Wednesday, September 2, 2015

Miscomceptions and the Malleus Maleficarum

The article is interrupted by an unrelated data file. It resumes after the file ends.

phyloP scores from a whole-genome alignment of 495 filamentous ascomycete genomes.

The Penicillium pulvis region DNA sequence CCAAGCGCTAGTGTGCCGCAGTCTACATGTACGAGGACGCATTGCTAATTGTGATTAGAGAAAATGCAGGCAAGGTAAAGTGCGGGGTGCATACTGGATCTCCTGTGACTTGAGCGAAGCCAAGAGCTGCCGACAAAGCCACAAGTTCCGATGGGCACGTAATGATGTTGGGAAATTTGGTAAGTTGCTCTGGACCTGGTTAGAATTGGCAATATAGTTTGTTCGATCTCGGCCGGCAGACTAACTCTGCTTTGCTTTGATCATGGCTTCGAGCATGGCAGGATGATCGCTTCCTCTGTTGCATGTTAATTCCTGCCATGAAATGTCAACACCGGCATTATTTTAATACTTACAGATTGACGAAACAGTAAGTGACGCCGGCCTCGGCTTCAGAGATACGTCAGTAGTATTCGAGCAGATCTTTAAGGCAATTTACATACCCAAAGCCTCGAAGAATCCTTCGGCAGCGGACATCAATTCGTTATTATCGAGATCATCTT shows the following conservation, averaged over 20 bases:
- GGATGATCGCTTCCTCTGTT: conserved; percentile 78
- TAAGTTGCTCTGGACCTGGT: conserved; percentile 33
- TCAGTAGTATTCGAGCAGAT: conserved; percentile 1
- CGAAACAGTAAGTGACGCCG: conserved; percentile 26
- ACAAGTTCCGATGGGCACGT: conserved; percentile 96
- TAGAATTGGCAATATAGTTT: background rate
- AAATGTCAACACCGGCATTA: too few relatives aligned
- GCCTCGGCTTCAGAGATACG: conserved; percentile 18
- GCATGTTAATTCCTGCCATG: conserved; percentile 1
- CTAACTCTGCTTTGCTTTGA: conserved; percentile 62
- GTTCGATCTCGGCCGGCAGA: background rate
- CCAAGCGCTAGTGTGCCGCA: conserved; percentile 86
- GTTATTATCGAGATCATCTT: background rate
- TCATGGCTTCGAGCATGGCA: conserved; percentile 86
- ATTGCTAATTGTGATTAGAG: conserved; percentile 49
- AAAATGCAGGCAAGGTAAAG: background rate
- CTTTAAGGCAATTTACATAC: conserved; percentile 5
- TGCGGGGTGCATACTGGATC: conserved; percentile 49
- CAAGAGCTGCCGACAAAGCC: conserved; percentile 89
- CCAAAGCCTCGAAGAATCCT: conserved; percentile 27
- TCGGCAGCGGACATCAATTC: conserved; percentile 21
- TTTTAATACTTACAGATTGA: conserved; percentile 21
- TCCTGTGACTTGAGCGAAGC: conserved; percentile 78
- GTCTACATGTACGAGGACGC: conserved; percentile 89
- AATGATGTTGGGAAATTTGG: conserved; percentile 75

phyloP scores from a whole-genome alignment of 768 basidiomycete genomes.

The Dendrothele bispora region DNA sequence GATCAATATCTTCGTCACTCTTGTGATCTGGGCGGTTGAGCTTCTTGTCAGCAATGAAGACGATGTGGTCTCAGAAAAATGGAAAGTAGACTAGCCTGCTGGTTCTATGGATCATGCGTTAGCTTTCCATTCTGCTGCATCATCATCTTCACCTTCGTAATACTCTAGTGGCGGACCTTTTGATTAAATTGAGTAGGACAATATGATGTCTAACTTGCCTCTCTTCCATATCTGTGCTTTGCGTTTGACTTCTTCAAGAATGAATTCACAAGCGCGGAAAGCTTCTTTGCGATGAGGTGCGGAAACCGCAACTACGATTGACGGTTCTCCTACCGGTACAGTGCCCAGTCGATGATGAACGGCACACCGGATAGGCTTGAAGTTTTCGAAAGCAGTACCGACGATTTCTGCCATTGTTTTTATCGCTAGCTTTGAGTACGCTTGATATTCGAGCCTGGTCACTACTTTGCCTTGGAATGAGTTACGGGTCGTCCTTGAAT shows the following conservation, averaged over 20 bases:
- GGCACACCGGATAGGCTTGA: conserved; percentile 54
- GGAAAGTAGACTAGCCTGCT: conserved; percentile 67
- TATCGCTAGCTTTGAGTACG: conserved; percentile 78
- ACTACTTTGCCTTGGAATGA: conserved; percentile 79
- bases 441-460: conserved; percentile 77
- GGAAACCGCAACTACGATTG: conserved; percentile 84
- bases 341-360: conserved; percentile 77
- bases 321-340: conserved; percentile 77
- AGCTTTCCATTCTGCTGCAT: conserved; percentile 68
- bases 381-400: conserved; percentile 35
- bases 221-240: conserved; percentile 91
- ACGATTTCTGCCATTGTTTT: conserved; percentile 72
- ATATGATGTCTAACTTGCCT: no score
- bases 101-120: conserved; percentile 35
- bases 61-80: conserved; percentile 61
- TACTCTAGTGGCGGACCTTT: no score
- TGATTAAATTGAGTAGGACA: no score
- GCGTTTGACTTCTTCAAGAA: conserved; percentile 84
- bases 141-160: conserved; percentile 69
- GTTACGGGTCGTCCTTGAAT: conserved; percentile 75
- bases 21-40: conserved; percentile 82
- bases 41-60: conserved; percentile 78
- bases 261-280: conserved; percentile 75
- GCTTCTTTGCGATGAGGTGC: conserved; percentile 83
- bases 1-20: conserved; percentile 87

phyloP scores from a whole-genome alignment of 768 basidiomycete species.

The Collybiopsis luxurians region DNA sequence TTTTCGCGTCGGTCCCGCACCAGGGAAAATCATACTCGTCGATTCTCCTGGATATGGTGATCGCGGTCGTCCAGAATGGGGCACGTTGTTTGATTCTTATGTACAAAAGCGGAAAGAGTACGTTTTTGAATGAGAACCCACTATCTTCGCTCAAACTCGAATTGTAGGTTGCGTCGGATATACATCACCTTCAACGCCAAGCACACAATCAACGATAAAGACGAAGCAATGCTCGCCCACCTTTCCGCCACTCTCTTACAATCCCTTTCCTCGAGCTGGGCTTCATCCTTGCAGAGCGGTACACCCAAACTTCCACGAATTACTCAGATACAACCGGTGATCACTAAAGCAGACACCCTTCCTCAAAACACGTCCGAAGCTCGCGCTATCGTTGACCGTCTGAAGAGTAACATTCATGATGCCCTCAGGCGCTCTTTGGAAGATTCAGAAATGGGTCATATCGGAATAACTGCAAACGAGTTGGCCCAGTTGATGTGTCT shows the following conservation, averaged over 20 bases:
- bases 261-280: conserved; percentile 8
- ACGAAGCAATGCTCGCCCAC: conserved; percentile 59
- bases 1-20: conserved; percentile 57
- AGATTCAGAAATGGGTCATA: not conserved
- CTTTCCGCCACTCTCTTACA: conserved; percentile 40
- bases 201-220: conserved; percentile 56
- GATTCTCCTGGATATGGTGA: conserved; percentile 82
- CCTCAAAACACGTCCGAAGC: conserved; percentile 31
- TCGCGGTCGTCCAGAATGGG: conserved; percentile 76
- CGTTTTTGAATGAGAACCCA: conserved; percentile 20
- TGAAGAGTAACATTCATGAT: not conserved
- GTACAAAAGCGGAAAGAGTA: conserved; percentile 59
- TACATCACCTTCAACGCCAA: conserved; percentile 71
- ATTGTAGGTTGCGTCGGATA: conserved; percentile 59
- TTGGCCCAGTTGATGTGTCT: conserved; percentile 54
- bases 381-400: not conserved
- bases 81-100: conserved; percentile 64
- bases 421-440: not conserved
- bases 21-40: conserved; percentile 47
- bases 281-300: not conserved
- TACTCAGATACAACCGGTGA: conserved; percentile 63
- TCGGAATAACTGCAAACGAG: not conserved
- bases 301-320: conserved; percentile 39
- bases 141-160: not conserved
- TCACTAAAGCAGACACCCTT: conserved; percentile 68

The earliest appearance of night-flying, sabbat-attending "witches" is found in the Swiss canton of Valais in 1428 CE. The "confessions" of record resulted from extensive torture. Many women died under the torture by being literally torn apart on the rack. Now, though, the fanatics had a definition by which to judge women (and some men) as witches. In 1459 the city of Arras was the first peak of this new "knowledge" being applied wholesale to a city: Arras was brought almost to a standstill. The Parliament of Paris finally investigated the phenomenon and most of those who had been sentenced were officially rehabilitated. We may surmise that the fact mattered more to the survivors than to those who had perished. Most still in prison were released. In 1482 the new Pope, Innocent VIII (generally regarded as a person of very low moral character), appointed two monks, Krämer and Spengler, to write a work which could be used to ferret out witches. That work became the Malleus Maleficarum. The book dwelt heavily on the purported sexual habits of witches, who were supposedly able to cause both impotence and satyriasis. Krämer went back to his monastery and we don't hear of him again. Spengler was appointed accuser in a trial of a group of young women in Switzerland; but was dismissed because (again) he took an interest altogether too salacious in the sexual predilections he attributed to the accused. All the women were released. Every industry has its internal jargon. In the publishing trade the Malleus is today called a one-hander. Many copies of it were published through 1660; it was not, however, one of the books employed to murder women (and a few men) by defining them as witches. The Inquisition had at its disposal many books much better suited to the task. Probably chief among them was Bodin's Demonomania. In fact there were two inquisitor's handbooks: Bernard Gui's Practica officii inquisitoris heretice pravitatis (1324) and Nicholas Eymeric's Directorium Inquisitorum (1376). Both books remained in print until the late 1800s. The problem is that people who have not read the Malleus persist in ascribing to it things which it does not say. It is popularly mentioned by writers of fiction, especially those writers with apparently no valid, healthy knowledge of true relationships between men and women today. It is a woman-haters' manual--but it did not cause widespread deaths through its use as a witch-finders' handbook. It simply was not and did not. Titillating? Yes. Dangerous in the overblown imaginations of hard-breathing celibate clerics? Yes. Still, before quoting it we wish that people would take the time to read it (oh gasp), boring though it is. Honest scholarship has some merit even today. Blessed Be Gavin and Yvonne